There’s an easy one-word answer to the question, “What really sets humans apart from robots?”
When we sit down and put our creativity to work, our pre-frontal cortex goes on a rollercoaster ride. Our veins get a royal flush of emotions like fulfillment, satisfaction, and pride. Entering into a creative flow state feeds our bodies and minds deep relaxation and reassurance of our place in the world.
The bit of brain mass that controls our capacity for Self-Reflection (a cornerstone of human consciousness) is called the Precuneus. It wakes up once we go to sleep. But when we create…it lights up like fireworks on the 4th.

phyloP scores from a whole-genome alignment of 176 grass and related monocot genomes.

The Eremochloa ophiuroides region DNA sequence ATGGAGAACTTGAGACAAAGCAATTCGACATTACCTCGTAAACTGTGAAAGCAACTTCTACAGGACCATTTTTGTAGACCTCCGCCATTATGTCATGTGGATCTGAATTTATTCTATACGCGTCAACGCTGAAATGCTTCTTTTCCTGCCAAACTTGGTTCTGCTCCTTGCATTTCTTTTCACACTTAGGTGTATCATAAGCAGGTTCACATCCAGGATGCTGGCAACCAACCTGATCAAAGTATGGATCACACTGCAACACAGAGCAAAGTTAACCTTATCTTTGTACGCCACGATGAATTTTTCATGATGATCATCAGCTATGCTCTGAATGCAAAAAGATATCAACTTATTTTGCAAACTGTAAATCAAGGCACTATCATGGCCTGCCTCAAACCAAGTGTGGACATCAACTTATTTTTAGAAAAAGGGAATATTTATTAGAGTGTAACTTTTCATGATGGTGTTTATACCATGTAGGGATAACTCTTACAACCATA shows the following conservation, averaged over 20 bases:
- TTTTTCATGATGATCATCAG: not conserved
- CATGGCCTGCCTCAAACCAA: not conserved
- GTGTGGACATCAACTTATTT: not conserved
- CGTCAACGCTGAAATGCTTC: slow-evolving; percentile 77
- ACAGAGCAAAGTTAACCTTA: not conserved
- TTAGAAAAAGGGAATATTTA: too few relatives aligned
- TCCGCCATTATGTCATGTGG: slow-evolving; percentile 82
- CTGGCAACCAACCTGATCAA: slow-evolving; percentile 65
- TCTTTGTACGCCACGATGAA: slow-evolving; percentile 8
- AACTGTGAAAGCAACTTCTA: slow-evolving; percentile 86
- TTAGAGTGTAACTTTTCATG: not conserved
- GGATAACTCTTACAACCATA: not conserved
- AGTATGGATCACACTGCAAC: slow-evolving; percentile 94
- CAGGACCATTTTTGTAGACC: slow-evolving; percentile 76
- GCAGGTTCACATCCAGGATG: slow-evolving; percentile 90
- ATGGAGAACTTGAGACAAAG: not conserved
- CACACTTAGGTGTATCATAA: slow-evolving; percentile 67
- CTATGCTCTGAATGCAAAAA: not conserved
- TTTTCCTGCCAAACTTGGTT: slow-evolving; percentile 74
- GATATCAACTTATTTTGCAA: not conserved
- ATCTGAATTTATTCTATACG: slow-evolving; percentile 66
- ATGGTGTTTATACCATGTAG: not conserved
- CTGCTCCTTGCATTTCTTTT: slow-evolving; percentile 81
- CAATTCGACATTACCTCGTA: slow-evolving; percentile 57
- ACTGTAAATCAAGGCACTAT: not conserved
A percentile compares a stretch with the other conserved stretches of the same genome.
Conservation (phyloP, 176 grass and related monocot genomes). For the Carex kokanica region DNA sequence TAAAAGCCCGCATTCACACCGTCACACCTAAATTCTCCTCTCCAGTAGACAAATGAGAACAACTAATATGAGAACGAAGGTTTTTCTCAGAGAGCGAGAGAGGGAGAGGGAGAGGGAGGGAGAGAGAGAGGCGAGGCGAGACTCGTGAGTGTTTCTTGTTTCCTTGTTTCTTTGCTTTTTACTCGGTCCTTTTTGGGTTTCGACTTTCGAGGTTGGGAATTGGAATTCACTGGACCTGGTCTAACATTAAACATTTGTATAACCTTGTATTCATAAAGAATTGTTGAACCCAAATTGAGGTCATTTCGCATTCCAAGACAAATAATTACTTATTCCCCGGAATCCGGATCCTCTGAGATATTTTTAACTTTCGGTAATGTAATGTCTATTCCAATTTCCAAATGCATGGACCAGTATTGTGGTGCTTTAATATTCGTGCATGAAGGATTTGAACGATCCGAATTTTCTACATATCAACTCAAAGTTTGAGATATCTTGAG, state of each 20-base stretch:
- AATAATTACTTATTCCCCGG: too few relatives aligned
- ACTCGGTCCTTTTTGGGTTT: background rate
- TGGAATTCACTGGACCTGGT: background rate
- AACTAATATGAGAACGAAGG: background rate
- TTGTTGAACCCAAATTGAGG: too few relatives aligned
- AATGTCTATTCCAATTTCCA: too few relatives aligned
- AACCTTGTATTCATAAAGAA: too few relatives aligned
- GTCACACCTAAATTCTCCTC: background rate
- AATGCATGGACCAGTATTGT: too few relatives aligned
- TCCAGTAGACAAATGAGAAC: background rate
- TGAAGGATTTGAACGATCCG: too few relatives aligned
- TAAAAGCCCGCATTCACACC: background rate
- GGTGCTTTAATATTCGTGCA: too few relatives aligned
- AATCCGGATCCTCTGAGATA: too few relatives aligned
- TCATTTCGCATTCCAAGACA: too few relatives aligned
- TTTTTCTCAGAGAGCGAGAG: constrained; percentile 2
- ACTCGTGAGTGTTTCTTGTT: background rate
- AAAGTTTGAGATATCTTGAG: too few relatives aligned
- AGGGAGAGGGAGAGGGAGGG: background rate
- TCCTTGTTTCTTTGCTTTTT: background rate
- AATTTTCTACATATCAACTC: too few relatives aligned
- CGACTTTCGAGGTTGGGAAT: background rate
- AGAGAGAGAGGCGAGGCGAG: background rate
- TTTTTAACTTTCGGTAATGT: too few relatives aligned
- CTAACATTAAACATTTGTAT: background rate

Writer and engineer Michael Lopp has a brilliant explanation of this feeling which he has coined as the Builder’s High.
“When I am in a foul mood, I have a surefire way to improve my outlook — I build something. A foul mood is a stubborn beast and it does not give ground easily. It is an effort to simply get past the foulness in order to start building, but once the building has begun, the foul beast loses ground.
I don’t know what cascading chemical awesomeness is going down in my brain when it detects and rewards me for the act of building, but I’m certain that the hormonal cocktail is the end result of millions of years of evolution. Part of the reason we’re at the top of the food chain is that we are chemically rewarded when we are industrious — it is evolutionarily advantageous to be productive.” -Michael Lopp
It’s in these moments of “chemical awesomeness” that we approach Self-Actualization — the promise land sitting right at the top of Maslow’s famous Hierarchy of Needs.